Survey mado him known as a delicate and exact analyst and lie aeiiuired a local reputation as a toxicologist. When on a summer tour in I'^nj^land in 1839, with his friend, Dr. O. J. M. Bush, he energetically collected books and appa- ratus for his class teaching and came home the proud owner of a Daguerre photographic outfit — the first in the West. Doubtless his wife, Frances Paca, daughter of Maj. William Dallam, whom he had nuxrried four years previously ami his children Johanna and Alfred had their " likenesses" taken in every possible position.
After his return he also experimented witli the then novel guncotton and witli pyroxyline; electricity gaining his deliglit- ed attention. He had an ear always alert for new ideas, a trait strikingly displayed even in old age, and would sweep cheerfully aside his most cherished theories wlien they were shaded by dawning scientific facts. This energetic doctor, along with one Dr. Short, made also some good botanical researches, welcoming anj'thing fresh in zoology or mineralogy which they came across in their travels and cultivating such a fine herbarium at home as to enable them to exchange specimens with European botanists. 1846 saw his memorial in connection with his " Report on the Relation of Forms of Disease to the Geological Formation of a Region,'" with a map of his own designing.
Peter's whole life was one of self- effacement and advancement of science, thinking only for the students in the energy he sliowed in all that concerned the Kentucky School of Medicine. When the end came this even-tempered, genial old doctor had his great desire fulfilled — to wear rather than rust out; to preserve his intellect to the last. He had .seen eighty-nine years when, at Minton, near Lexington, he died on April 26, 1894.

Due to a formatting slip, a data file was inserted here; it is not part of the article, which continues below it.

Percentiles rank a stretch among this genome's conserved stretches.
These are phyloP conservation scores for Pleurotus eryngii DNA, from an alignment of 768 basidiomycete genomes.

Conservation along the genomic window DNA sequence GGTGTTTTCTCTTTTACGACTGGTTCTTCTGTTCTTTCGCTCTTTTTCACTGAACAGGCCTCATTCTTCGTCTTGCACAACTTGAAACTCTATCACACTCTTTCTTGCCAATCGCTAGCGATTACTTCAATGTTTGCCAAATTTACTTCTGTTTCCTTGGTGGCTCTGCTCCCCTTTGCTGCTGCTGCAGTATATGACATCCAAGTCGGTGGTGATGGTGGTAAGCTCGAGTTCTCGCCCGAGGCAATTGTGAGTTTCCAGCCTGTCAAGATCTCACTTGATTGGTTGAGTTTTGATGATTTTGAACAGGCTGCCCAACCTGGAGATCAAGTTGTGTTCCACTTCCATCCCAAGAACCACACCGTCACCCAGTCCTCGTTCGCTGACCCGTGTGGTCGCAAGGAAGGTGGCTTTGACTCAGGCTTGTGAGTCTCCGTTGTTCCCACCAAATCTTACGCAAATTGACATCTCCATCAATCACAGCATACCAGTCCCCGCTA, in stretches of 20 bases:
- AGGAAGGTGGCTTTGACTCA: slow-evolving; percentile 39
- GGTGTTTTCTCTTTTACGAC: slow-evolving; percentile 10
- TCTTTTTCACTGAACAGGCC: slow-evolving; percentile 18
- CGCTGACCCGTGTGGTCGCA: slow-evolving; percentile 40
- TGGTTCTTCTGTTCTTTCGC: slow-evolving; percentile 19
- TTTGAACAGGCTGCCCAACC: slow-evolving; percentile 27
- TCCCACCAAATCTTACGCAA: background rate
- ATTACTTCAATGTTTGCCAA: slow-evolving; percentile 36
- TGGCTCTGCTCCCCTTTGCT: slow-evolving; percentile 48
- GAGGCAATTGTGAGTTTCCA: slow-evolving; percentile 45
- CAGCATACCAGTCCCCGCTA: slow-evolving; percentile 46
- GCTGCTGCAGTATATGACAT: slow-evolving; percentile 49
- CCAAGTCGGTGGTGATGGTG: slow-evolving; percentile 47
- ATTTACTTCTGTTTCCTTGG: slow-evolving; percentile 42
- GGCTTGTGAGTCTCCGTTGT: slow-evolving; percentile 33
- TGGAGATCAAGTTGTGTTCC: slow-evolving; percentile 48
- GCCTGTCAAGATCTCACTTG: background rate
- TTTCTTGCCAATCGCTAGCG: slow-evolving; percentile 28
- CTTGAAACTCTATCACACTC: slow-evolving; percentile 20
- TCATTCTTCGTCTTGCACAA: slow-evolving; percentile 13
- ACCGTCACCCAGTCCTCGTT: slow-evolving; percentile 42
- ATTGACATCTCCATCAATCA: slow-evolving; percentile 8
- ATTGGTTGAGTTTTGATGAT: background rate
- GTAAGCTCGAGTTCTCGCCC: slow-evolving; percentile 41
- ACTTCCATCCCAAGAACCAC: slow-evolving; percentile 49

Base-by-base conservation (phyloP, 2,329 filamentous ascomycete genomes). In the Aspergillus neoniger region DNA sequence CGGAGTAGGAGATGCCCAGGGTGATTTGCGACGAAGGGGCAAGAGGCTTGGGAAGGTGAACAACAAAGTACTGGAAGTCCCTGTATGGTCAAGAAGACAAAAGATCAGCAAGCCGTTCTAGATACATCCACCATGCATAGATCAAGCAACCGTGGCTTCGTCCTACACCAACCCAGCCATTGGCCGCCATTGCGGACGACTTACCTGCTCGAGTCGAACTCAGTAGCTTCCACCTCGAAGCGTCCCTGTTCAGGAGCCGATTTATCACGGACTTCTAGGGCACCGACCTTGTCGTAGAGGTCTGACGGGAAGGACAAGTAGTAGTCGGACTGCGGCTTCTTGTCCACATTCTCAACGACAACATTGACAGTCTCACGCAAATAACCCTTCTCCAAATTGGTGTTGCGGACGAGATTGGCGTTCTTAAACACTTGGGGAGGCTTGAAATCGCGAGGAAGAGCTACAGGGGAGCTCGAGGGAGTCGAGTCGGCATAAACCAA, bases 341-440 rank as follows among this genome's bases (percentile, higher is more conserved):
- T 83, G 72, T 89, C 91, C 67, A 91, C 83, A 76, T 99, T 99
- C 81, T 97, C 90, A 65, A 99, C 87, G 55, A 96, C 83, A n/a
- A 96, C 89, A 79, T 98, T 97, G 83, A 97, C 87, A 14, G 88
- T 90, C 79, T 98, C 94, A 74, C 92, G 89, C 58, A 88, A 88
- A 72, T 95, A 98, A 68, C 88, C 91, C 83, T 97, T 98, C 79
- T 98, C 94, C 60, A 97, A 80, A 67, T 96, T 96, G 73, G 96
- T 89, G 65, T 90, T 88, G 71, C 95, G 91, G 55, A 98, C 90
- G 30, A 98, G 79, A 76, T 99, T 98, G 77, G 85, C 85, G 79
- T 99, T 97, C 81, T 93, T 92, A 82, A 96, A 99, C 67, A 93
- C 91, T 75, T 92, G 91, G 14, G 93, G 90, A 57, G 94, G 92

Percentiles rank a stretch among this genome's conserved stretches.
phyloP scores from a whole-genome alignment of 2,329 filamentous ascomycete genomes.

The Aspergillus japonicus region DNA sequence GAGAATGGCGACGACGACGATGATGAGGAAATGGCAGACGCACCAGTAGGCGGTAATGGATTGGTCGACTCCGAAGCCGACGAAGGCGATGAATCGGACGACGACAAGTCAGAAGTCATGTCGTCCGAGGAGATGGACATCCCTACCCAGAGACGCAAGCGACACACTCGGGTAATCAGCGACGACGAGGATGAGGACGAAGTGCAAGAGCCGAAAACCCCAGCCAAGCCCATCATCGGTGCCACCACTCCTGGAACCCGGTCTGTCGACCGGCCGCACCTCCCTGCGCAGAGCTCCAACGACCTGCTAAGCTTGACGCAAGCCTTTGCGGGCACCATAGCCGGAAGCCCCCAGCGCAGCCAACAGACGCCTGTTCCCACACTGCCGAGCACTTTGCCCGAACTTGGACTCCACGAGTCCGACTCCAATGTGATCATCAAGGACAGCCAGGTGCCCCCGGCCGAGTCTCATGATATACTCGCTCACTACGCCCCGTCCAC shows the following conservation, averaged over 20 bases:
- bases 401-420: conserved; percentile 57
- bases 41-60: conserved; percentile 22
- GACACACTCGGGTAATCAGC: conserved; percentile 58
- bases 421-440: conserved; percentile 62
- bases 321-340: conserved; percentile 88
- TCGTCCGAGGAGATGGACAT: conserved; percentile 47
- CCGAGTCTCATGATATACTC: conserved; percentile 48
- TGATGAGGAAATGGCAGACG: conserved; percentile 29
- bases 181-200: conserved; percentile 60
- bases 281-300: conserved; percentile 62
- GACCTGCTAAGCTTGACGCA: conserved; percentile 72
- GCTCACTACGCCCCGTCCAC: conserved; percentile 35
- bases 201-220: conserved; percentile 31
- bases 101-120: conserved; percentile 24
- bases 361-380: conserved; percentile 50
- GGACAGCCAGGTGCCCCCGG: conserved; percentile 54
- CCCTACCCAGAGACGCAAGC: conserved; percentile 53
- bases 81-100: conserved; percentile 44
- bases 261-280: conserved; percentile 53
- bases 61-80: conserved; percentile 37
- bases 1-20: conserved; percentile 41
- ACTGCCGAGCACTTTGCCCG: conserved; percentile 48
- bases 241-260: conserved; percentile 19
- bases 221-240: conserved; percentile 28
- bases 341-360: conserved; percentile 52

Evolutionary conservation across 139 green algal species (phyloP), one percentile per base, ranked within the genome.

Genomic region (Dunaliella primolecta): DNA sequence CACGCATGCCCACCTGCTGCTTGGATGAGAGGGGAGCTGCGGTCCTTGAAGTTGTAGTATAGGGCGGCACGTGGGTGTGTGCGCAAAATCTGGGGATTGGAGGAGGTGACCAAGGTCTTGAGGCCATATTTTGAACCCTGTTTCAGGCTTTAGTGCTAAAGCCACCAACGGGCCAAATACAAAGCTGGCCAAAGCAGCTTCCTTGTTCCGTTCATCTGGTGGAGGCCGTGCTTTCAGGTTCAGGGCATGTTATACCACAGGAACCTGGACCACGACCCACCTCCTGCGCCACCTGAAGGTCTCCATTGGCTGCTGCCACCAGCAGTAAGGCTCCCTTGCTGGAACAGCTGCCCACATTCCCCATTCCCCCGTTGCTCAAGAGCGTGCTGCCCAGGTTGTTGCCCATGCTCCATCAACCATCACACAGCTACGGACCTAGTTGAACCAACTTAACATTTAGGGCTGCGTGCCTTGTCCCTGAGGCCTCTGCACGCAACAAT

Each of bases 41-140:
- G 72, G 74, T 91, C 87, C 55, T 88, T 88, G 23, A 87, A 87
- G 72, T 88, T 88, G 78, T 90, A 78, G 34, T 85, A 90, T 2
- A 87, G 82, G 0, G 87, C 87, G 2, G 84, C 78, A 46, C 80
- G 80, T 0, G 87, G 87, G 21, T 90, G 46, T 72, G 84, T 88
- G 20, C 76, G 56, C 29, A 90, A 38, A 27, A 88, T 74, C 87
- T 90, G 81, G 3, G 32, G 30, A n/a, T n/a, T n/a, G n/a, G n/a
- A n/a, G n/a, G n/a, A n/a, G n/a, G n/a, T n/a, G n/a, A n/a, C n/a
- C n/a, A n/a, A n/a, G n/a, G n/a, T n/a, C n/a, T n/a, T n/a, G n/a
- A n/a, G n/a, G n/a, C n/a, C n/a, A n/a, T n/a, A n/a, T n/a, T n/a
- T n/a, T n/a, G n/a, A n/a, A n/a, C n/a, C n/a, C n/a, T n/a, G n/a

Among his appointments was that of: lecturer on natural science at the Rens- selaer Scientific School, Troy, New York; chemical lecturer in the Western
I'niversity of Pennsylvania; professor of chemistry, Morrison College, Transyl- vania Univer.sity; dean of the faculty, Transylvania University medical depart- ment; professor of chemistry, Kentucky School of Medicine.
His writings were chiefly in the way of pamphlets of a scientific turn. Among them should be noted "The Chemical Examination of the Urinary Calculi in the Museum of Transylvania University," Lexington, 1846; "On the Application of Galvanic Electricity to Medicine," Lex- ington, 1836; also "A Brief Sketch of the Hi.story of Lexington, Kentucky and Transylvania Universities," 1854.
The Hist, of the Transylvaniii T'niv. con- tains a biog. of Dr. Peters, also a portrait.
Peters, John C. (1819-1893).
John C. Peters, born in New York City in 1819, was educated at the College of Physicians and Surgeons there and the Universities of Berlin and Vienna. He was one of the founders and once president of the New York Pathological Society and for many years edited their proceedings.
He made a special study of Asiatic cholera and his literature on the subject was the most complete in this country. With Dr. Edmund C. Wendt he wrote a "Treatise on Cholera" and in 1866, "Notes on A.siatic Cholera," a standard work. In 1873 he travelled throughout the southern states studying the disease and his "Report" was published by Congress. He also wrote treatises on diseases of the brain and nervous system and helped Dr. Alexander S. Wotherspoon to translate Rokitansky's "Pathological Anatomy" and was a collaborator on "Materia Medica" (1856-60). The "Surgeon-general's Catalogue," Wash- ington, District of Columbia, gives a list of nearly thirty treatises by him.
In 1890 he was stricken with paralysis and died at his Long Island home in 1893.
Med. Ree., N. Y., 189.i, vol. xliv.